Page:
The joinery of the tops of the trestles to the case is a bit more problematic. The grain on the top trestle members runs the wrong way to tenon them into the bottoms of the case rails, but pegs or screws would work.

Something else you will find a bit challenging is the panel in the trestle ends. It is square on the back side, but arched on the front side. The joinery of the trestle ends should be obvious, as the drawbore pins show you where the tenons are.

There is a similar table on page 356 of Wallace Nutting’s Furniture of the Pilgrim Century. He calls that one a kitchen table, but Nutting said all sorts of controversial things.

Willliam, on the Cohansey

skoonz said...

With luck, Peter Folansby will see this. It would be right up his alley. I have to agree with the earlier post about it growing on you. Have fun!veavol

Anonymous said...

Kari —

Check out this 1. Medieval site and 2. Blogger (box trestle table)... you may have already.

The Chest/table top uses a sliding rail to attach its top... the site has some interesting pieces (see furniture, trestle table etc under "label" sidebar).



Good luck w. your research!

Julian Peters

Tom Dugan said...

Blowing up that image shows discolorations on the left end of the near short rail that look like the end grain of 3 or possibly 4 dovetails. Seems consistent with a not-too-complex joint that's good enough to survive the years.

Anonymous said...

I notice there are notches on top of the feet of the table. Possibly a strap went over these areas to secure the table to the floor. Possibly to a ship deck. Or, it could be just part of the design. Just thinking of possibilities, but don’t know.


Anonymous said...

I forgot to add this in the previous post. That is the possibility that the notches in the feet, may have held a board to serve as a foot support while sitting at the table.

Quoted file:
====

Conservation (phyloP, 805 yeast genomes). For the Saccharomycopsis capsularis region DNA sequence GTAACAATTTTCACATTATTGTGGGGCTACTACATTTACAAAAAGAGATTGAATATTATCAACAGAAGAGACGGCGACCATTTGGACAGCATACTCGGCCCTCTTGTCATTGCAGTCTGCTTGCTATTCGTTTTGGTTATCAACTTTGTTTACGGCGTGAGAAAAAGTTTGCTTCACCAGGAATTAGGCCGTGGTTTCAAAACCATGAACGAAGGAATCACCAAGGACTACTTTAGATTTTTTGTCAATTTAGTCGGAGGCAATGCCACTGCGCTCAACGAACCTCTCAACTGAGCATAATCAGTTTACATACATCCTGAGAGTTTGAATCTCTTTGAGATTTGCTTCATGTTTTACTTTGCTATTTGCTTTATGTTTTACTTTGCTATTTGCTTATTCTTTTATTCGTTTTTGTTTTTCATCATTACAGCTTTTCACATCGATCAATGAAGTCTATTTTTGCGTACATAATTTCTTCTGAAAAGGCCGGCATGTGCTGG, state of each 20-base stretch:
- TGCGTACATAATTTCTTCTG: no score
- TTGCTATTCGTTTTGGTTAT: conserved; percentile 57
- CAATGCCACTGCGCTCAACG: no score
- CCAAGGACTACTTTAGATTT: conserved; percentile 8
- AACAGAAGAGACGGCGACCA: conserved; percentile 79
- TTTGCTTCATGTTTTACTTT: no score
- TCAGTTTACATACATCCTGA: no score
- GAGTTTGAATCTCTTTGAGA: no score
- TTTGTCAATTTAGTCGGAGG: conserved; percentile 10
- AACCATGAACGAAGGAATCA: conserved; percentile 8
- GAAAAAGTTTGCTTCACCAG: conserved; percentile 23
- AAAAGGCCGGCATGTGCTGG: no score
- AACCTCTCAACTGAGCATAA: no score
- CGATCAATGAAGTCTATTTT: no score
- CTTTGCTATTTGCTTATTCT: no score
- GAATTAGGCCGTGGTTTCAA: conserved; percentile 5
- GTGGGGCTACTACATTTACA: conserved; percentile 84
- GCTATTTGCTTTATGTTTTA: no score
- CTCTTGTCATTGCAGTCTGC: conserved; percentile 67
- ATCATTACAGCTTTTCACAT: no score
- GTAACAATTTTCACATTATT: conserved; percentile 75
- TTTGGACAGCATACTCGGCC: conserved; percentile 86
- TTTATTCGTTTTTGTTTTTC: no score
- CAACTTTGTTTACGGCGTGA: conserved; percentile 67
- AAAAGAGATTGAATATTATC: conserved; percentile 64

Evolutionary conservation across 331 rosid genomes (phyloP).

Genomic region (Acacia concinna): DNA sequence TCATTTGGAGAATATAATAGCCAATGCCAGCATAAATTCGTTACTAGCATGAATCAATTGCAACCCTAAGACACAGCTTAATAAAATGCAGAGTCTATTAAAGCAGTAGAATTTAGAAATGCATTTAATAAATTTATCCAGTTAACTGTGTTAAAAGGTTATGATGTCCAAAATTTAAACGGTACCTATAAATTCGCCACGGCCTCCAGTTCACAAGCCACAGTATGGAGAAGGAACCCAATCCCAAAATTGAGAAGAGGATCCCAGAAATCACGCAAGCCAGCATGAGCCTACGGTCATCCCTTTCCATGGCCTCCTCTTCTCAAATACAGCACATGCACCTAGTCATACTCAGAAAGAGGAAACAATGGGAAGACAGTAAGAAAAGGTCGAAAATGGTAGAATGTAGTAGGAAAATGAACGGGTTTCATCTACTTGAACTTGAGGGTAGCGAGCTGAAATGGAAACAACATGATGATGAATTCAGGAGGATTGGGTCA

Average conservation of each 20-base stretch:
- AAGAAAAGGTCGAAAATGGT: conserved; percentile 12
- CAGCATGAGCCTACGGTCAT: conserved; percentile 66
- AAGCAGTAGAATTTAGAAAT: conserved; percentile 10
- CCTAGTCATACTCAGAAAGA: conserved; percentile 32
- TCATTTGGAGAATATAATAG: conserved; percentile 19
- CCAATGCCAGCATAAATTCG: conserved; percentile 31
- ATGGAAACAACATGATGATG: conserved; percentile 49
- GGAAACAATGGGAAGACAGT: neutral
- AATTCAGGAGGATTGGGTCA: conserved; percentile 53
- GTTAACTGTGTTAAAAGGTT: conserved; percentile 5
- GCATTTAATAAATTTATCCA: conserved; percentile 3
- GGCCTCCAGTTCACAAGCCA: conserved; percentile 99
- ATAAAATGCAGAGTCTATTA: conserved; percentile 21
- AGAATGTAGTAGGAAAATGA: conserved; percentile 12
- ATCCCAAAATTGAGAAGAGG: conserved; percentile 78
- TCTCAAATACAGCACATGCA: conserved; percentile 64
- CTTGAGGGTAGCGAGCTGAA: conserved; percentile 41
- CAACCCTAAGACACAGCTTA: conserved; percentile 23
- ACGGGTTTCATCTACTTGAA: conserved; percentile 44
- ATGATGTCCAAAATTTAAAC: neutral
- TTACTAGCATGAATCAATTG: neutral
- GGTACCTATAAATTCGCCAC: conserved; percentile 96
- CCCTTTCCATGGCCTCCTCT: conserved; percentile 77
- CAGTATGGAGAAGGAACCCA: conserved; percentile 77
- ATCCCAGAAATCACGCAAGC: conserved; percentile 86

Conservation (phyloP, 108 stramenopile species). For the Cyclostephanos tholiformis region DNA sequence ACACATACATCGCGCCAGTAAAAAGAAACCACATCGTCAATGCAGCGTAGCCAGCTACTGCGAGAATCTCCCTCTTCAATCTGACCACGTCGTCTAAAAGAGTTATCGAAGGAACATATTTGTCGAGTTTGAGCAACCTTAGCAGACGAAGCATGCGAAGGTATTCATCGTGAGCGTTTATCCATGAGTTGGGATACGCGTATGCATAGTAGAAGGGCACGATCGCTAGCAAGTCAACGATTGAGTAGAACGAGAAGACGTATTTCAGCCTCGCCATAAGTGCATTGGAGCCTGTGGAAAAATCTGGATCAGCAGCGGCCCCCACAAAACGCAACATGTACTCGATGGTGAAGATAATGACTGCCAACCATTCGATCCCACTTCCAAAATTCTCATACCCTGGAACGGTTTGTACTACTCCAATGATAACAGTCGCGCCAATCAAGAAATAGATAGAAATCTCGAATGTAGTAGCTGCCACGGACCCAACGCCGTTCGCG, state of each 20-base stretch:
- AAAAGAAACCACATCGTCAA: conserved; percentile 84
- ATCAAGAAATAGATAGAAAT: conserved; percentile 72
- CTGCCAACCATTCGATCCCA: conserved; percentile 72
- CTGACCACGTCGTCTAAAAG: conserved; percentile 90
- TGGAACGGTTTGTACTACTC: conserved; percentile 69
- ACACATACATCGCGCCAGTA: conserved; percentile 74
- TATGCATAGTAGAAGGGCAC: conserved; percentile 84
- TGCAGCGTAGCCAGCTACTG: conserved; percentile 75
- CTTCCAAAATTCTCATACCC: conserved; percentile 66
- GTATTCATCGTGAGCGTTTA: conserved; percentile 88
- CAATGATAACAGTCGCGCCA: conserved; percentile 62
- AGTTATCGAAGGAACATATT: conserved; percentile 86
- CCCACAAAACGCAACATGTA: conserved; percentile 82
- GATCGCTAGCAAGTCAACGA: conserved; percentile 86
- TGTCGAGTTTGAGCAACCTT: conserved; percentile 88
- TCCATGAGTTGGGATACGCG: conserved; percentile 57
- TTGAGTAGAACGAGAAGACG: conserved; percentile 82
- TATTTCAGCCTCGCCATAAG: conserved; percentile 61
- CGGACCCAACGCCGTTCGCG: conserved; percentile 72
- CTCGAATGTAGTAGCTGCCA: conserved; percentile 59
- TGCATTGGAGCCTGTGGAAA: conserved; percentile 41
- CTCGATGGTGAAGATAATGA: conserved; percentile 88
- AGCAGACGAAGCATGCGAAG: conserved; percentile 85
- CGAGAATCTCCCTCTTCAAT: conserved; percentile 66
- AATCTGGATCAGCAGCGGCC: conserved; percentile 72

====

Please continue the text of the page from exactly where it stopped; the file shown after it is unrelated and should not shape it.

Tomek "Chrzan" Chrzanowski said...
This comment has been removed by the author.
Kari Hultman said...

Sixty grit, there is something a bit overwhelming and even unattractive about it, but for whatever reason, I was drawn to it. It will certainly be a fun challenge to build even if it doesn't fit my décor.

William, I was wondering the same thing about why the builder made the leg panels square on the back but arched on the front. I've never seen that before but then I've never inspected any period pieces with an arched door. Maybe they're all like that.

Thanks, Skoonz. :o)

Thanks, Julian. Someone else had suggested the Thomas Guild site which is a fantastic resource. I've found a bunch more sites through that one, as well. Another friend sent me a link to Ron Cook's site and I emailed him but he hasn't written back. You guys are a lot better at finding resources than I am!

I believe you're right, Tom. I had planned to use dovetails anyhow, but it's nice to know I'll be using the same joinery as the original.

Those are interesting thoughts, Dean. The board across the feet would certainly make it more comfortable to sit at the table. I suppose the scrolls could be merely decorative, but it's fun to ponder.

Anonymous said...

I agree Kari, it could very well be just how they designed the feet. However, the notched area seemed a bit abrupt to me and doesn’t seem to fit into the overall design of that area, being more like a square notch with its 90 deg angles. Not being a furniture designer in that era (or culture) leaves me clueless as to what they considered a “good” design element.


Tim Bray said...

There are several similar tables in European museums, especially in Germany. I have some photos if you are interested in details. This is a project I have contemplated for some time!

The box on which the top rests is indeed dovetailed. As seems typical for late 15th to early 16th c. dovetailing, the tails are large and cut at deeper angles than most modern tails.

The top often, but not always, is attached with a sliding dovetail. Frequently the top is two wide pieces hinged together to fold flat.

A resource for construction details is "Die Konstruktion alter Mobel: Form und Technik im Wandel der Stilarten" by Erich Klatt, pub. Julius Hoffmann Verlag Stuttgart, 1961. Hard to find... I only have copies of a few pages.